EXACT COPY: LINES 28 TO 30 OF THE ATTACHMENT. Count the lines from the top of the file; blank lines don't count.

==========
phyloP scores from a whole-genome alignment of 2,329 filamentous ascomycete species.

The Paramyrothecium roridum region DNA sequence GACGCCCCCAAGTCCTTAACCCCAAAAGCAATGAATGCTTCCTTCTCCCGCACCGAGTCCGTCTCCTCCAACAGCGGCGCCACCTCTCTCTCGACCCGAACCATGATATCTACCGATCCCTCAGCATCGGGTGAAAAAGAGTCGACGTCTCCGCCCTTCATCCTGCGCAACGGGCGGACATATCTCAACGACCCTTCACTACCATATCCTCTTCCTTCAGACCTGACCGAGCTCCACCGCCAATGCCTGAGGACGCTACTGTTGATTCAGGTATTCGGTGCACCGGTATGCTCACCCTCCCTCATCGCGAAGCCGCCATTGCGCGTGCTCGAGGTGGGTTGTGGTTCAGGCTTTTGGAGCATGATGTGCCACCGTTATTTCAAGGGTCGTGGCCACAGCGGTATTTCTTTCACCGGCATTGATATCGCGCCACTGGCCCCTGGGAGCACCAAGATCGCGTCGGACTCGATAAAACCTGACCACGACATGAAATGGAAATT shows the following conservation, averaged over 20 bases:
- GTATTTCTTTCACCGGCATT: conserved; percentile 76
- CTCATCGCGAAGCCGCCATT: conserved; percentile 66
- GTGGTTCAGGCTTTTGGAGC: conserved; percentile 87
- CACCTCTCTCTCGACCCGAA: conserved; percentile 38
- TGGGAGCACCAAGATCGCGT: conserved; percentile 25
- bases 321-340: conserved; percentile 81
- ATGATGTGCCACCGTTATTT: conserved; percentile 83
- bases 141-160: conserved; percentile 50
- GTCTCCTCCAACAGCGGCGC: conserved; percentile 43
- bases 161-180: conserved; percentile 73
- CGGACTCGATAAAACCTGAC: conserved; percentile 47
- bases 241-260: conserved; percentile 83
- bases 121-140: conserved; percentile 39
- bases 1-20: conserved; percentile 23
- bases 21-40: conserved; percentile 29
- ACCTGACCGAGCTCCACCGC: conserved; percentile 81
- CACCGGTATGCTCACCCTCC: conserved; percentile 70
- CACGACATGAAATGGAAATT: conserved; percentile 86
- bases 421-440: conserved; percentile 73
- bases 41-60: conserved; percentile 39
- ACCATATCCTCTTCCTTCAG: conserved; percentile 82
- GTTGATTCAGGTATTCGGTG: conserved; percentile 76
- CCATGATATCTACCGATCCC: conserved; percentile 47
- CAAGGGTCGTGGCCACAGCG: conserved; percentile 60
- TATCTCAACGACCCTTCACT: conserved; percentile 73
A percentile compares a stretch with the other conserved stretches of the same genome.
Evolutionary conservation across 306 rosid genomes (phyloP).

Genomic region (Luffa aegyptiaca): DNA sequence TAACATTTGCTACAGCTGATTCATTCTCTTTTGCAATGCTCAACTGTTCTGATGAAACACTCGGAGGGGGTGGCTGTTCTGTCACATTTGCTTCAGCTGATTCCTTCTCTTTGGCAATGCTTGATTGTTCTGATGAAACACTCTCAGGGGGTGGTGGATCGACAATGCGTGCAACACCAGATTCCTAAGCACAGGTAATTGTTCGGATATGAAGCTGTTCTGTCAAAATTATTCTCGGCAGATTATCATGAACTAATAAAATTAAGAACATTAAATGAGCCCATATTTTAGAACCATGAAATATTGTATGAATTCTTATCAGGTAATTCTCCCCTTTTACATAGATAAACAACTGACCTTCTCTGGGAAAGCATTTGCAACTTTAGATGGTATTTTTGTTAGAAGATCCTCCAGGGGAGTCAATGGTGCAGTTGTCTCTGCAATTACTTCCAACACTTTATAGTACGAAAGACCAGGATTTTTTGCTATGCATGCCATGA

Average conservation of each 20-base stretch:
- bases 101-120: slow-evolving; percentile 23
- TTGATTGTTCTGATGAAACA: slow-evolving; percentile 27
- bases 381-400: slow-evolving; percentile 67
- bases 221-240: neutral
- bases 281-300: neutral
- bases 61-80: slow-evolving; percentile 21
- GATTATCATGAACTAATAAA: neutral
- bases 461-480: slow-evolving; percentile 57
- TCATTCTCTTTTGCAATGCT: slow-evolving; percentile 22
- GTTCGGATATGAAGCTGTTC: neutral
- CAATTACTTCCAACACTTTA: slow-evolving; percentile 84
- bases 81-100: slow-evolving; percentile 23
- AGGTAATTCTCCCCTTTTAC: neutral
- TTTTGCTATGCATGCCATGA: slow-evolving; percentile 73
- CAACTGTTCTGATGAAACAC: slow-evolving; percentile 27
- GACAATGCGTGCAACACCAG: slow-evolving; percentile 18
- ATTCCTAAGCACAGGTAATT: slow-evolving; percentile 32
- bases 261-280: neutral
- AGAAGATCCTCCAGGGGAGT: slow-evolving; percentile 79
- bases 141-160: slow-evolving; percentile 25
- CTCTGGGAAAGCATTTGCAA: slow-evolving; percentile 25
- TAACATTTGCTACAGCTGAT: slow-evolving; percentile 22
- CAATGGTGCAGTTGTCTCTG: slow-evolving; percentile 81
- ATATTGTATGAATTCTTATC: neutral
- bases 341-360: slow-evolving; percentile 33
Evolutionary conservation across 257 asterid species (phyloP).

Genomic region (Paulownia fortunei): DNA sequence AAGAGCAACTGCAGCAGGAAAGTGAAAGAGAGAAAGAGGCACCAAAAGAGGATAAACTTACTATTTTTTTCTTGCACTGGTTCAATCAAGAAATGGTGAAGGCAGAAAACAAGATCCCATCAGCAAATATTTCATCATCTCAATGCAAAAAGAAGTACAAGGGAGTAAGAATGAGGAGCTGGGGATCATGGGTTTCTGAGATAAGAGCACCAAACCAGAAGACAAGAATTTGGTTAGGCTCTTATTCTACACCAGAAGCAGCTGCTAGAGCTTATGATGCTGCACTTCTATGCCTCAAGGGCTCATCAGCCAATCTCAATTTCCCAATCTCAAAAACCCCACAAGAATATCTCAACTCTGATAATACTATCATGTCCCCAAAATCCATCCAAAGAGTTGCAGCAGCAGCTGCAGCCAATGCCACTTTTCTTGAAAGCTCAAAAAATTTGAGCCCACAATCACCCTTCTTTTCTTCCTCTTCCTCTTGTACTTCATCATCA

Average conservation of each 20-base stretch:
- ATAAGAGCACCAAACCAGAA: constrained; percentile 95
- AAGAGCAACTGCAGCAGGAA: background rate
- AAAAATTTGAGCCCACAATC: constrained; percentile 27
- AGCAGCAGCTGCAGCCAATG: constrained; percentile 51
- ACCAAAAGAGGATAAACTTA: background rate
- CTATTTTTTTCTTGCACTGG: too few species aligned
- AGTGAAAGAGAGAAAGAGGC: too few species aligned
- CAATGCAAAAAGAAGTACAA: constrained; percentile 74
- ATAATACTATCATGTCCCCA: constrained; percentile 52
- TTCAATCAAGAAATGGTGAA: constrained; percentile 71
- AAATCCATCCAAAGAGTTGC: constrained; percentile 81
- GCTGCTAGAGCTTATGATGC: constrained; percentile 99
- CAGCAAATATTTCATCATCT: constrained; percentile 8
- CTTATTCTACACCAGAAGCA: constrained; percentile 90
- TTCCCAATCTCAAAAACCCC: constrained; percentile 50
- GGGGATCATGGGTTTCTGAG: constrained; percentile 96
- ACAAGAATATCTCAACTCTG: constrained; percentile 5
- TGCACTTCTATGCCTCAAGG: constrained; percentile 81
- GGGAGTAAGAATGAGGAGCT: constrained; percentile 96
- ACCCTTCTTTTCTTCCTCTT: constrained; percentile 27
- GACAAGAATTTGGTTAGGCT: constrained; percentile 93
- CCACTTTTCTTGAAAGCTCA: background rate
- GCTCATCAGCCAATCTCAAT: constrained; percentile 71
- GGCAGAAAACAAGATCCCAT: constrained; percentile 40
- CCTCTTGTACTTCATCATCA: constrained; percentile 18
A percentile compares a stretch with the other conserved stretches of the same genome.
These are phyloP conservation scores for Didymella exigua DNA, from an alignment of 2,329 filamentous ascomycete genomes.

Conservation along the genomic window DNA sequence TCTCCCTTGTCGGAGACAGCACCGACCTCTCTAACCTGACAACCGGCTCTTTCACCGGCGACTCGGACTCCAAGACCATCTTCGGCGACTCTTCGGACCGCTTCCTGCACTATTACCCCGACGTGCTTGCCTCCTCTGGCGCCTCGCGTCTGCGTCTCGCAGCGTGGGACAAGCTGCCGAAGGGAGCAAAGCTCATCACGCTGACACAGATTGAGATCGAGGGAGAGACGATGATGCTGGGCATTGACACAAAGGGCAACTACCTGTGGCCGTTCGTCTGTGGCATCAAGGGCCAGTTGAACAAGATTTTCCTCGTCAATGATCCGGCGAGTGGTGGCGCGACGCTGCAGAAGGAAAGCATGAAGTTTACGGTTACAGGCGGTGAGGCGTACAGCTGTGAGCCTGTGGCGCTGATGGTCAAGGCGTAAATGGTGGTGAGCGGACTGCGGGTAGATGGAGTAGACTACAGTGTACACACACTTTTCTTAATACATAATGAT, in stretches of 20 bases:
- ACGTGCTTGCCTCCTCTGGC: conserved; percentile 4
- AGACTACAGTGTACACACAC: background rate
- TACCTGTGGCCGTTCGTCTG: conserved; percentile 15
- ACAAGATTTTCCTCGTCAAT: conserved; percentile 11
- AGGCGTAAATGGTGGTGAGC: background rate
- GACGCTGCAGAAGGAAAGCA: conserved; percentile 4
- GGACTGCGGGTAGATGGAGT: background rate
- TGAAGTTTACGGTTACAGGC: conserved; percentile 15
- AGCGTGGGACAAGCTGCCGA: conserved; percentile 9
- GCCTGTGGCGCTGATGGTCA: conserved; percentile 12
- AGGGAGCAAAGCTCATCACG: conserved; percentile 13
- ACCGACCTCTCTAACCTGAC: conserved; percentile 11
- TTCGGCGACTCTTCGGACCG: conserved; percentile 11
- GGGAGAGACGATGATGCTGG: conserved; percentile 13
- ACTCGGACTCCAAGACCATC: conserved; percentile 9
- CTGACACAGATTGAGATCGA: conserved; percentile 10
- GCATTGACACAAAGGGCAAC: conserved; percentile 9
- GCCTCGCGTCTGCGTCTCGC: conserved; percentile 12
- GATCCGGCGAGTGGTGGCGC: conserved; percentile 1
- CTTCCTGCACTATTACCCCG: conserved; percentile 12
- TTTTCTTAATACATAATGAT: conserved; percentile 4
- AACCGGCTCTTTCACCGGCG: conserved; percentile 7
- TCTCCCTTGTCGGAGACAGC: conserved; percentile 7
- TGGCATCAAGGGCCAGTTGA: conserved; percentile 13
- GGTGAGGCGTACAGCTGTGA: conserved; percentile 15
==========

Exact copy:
A percentile compares a stretch with the other conserved stretches of the same genome.
Evolutionary conservation across 306 rosid genomes (phyloP).

Genomic region (Luffa aegyptiaca): DNA sequence TAACATTTGCTACAGCTGATTCATTCTCTTTTGCAATGCTCAACTGTTCTGATGAAACACTCGGAGGGGGTGGCTGTTCTGTCACATTTGCTTCAGCTGATTCCTTCTCTTTGGCAATGCTTGATTGTTCTGATGAAACACTCTCAGGGGGTGGTGGATCGACAATGCGTGCAACACCAGATTCCTAAGCACAGGTAATTGTTCGGATATGAAGCTGTTCTGTCAAAATTATTCTCGGCAGATTATCATGAACTAATAAAATTAAGAACATTAAATGAGCCCATATTTTAGAACCATGAAATATTGTATGAATTCTTATCAGGTAATTCTCCCCTTTTACATAGATAAACAACTGACCTTCTCTGGGAAAGCATTTGCAACTTTAGATGGTATTTTTGTTAGAAGATCCTCCAGGGGAGTCAATGGTGCAGTTGTCTCTGCAATTACTTCCAACACTTTATAGTACGAAAGACCAGGATTTTTTGCTATGCATGCCATGA